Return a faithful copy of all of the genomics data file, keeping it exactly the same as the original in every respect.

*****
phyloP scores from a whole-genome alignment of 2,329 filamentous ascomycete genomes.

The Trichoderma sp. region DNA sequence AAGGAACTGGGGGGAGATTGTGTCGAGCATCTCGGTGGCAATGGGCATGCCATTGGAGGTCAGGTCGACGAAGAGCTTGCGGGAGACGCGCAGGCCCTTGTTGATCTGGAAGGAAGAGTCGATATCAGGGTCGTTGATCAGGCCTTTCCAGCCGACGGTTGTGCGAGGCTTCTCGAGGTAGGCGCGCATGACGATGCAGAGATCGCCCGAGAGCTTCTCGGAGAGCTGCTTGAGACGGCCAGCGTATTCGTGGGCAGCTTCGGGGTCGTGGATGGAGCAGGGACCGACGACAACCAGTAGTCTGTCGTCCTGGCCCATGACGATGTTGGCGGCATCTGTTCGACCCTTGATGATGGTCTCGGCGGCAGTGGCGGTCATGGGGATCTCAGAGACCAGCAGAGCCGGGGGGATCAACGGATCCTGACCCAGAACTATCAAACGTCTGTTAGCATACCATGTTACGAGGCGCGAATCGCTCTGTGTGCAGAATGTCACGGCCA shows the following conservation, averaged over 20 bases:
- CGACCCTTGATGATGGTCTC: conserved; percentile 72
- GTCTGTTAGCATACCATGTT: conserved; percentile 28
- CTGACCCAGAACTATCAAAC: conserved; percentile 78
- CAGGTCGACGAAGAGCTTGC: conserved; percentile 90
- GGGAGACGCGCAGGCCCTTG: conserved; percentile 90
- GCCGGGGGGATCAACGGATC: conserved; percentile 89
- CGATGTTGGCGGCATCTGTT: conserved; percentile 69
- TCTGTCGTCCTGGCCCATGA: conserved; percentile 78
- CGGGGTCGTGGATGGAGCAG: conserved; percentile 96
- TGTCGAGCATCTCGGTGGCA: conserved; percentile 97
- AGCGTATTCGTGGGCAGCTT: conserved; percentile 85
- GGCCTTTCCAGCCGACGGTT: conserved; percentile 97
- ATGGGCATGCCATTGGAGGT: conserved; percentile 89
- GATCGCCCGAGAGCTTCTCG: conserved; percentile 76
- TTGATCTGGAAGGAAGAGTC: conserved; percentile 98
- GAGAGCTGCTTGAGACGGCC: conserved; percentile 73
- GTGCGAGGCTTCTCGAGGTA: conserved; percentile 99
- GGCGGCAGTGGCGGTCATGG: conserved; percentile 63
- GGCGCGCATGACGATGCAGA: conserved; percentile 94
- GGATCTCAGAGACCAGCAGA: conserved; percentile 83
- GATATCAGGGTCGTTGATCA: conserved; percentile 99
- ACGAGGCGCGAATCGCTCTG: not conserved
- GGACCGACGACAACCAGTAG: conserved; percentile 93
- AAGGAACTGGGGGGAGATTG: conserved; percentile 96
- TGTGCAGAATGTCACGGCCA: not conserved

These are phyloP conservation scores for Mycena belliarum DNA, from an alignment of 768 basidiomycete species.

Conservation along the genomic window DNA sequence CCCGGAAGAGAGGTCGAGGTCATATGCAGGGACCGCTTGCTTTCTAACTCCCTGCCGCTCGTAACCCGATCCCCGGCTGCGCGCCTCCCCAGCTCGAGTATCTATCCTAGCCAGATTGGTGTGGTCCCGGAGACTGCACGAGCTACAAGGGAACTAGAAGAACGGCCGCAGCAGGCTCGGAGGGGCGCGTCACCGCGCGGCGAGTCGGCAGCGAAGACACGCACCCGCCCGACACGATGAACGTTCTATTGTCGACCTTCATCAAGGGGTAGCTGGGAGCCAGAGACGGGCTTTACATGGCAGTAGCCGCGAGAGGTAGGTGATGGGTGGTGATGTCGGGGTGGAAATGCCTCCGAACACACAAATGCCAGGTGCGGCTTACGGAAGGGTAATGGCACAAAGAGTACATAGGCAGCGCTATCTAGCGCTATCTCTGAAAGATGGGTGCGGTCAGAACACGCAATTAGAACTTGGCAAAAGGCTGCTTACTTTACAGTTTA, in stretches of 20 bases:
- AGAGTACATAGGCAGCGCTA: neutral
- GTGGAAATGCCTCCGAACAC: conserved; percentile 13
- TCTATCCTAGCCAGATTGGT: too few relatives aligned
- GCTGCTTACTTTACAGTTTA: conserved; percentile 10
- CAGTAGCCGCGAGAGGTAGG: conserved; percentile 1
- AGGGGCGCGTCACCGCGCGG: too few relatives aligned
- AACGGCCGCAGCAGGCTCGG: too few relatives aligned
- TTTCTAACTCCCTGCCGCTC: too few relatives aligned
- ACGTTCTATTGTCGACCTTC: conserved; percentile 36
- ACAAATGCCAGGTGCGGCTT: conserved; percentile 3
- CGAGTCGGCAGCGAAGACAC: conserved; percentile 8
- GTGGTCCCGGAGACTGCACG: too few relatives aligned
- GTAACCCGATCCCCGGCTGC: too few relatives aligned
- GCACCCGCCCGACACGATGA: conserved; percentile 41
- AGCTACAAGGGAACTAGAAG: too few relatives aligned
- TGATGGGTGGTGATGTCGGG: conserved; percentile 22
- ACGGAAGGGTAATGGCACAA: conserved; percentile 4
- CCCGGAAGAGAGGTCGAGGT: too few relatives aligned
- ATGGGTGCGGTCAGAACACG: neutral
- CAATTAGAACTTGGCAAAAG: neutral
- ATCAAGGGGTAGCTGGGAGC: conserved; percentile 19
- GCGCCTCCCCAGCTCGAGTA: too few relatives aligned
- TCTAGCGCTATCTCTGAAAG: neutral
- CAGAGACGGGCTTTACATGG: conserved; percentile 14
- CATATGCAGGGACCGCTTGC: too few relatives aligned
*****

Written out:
phyloP scores from a whole-genome alignment of 2,329 filamentous ascomycete genomes.

The Trichoderma sp. region DNA sequence AAGGAACTGGGGGGAGATTGTGTCGAGCATCTCGGTGGCAATGGGCATGCCATTGGAGGTCAGGTCGACGAAGAGCTTGCGGGAGACGCGCAGGCCCTTGTTGATCTGGAAGGAAGAGTCGATATCAGGGTCGTTGATCAGGCCTTTCCAGCCGACGGTTGTGCGAGGCTTCTCGAGGTAGGCGCGCATGACGATGCAGAGATCGCCCGAGAGCTTCTCGGAGAGCTGCTTGAGACGGCCAGCGTATTCGTGGGCAGCTTCGGGGTCGTGGATGGAGCAGGGACCGACGACAACCAGTAGTCTGTCGTCCTGGCCCATGACGATGTTGGCGGCATCTGTTCGACCCTTGATGATGGTCTCGGCGGCAGTGGCGGTCATGGGGATCTCAGAGACCAGCAGAGCCGGGGGGATCAACGGATCCTGACCCAGAACTATCAAACGTCTGTTAGCATACCATGTTACGAGGCGCGAATCGCTCTGTGTGCAGAATGTCACGGCCA shows the following conservation, averaged over 20 bases:
- CGACCCTTGATGATGGTCTC: conserved; percentile 72
- GTCTGTTAGCATACCATGTT: conserved; percentile 28
- CTGACCCAGAACTATCAAAC: conserved; percentile 78
- CAGGTCGACGAAGAGCTTGC: conserved; percentile 90
- GGGAGACGCGCAGGCCCTTG: conserved; percentile 90
- GCCGGGGGGATCAACGGATC: conserved; percentile 89
- CGATGTTGGCGGCATCTGTT: conserved; percentile 69
- TCTGTCGTCCTGGCCCATGA: conserved; percentile 78
- CGGGGTCGTGGATGGAGCAG: conserved; percentile 96
- TGTCGAGCATCTCGGTGGCA: conserved; percentile 97
- AGCGTATTCGTGGGCAGCTT: conserved; percentile 85
- GGCCTTTCCAGCCGACGGTT: conserved; percentile 97
- ATGGGCATGCCATTGGAGGT: conserved; percentile 89
- GATCGCCCGAGAGCTTCTCG: conserved; percentile 76
- TTGATCTGGAAGGAAGAGTC: conserved; percentile 98
- GAGAGCTGCTTGAGACGGCC: conserved; percentile 73
- GTGCGAGGCTTCTCGAGGTA: conserved; percentile 99
- GGCGGCAGTGGCGGTCATGG: conserved; percentile 63
- GGCGCGCATGACGATGCAGA: conserved; percentile 94
- GGATCTCAGAGACCAGCAGA: conserved; percentile 83
- GATATCAGGGTCGTTGATCA: conserved; percentile 99
- ACGAGGCGCGAATCGCTCTG: not conserved
- GGACCGACGACAACCAGTAG: conserved; percentile 93
- AAGGAACTGGGGGGAGATTG: conserved; percentile 96
- TGTGCAGAATGTCACGGCCA: not conserved

These are phyloP conservation scores for Mycena belliarum DNA, from an alignment of 768 basidiomycete species.

Conservation along the genomic window DNA sequence CCCGGAAGAGAGGTCGAGGTCATATGCAGGGACCGCTTGCTTTCTAACTCCCTGCCGCTCGTAACCCGATCCCCGGCTGCGCGCCTCCCCAGCTCGAGTATCTATCCTAGCCAGATTGGTGTGGTCCCGGAGACTGCACGAGCTACAAGGGAACTAGAAGAACGGCCGCAGCAGGCTCGGAGGGGCGCGTCACCGCGCGGCGAGTCGGCAGCGAAGACACGCACCCGCCCGACACGATGAACGTTCTATTGTCGACCTTCATCAAGGGGTAGCTGGGAGCCAGAGACGGGCTTTACATGGCAGTAGCCGCGAGAGGTAGGTGATGGGTGGTGATGTCGGGGTGGAAATGCCTCCGAACACACAAATGCCAGGTGCGGCTTACGGAAGGGTAATGGCACAAAGAGTACATAGGCAGCGCTATCTAGCGCTATCTCTGAAAGATGGGTGCGGTCAGAACACGCAATTAGAACTTGGCAAAAGGCTGCTTACTTTACAGTTTA, in stretches of 20 bases:
- AGAGTACATAGGCAGCGCTA: neutral
- GTGGAAATGCCTCCGAACAC: conserved; percentile 13
- TCTATCCTAGCCAGATTGGT: too few relatives aligned
- GCTGCTTACTTTACAGTTTA: conserved; percentile 10
- CAGTAGCCGCGAGAGGTAGG: conserved; percentile 1
- AGGGGCGCGTCACCGCGCGG: too few relatives aligned
- AACGGCCGCAGCAGGCTCGG: too few relatives aligned
- TTTCTAACTCCCTGCCGCTC: too few relatives aligned
- ACGTTCTATTGTCGACCTTC: conserved; percentile 36
- ACAAATGCCAGGTGCGGCTT: conserved; percentile 3
- CGAGTCGGCAGCGAAGACAC: conserved; percentile 8
- GTGGTCCCGGAGACTGCACG: too few relatives aligned
- GTAACCCGATCCCCGGCTGC: too few relatives aligned
- GCACCCGCCCGACACGATGA: conserved; percentile 41
- AGCTACAAGGGAACTAGAAG: too few relatives aligned
- TGATGGGTGGTGATGTCGGG: conserved; percentile 22
- ACGGAAGGGTAATGGCACAA: conserved; percentile 4
- CCCGGAAGAGAGGTCGAGGT: too few relatives aligned
- ATGGGTGCGGTCAGAACACG: neutral
- CAATTAGAACTTGGCAAAAG: neutral
- ATCAAGGGGTAGCTGGGAGC: conserved; percentile 19
- GCGCCTCCCCAGCTCGAGTA: too few relatives aligned
- TCTAGCGCTATCTCTGAAAG: neutral
- CAGAGACGGGCTTTACATGG: conserved; percentile 14
- CATATGCAGGGACCGCTTGC: too few relatives aligned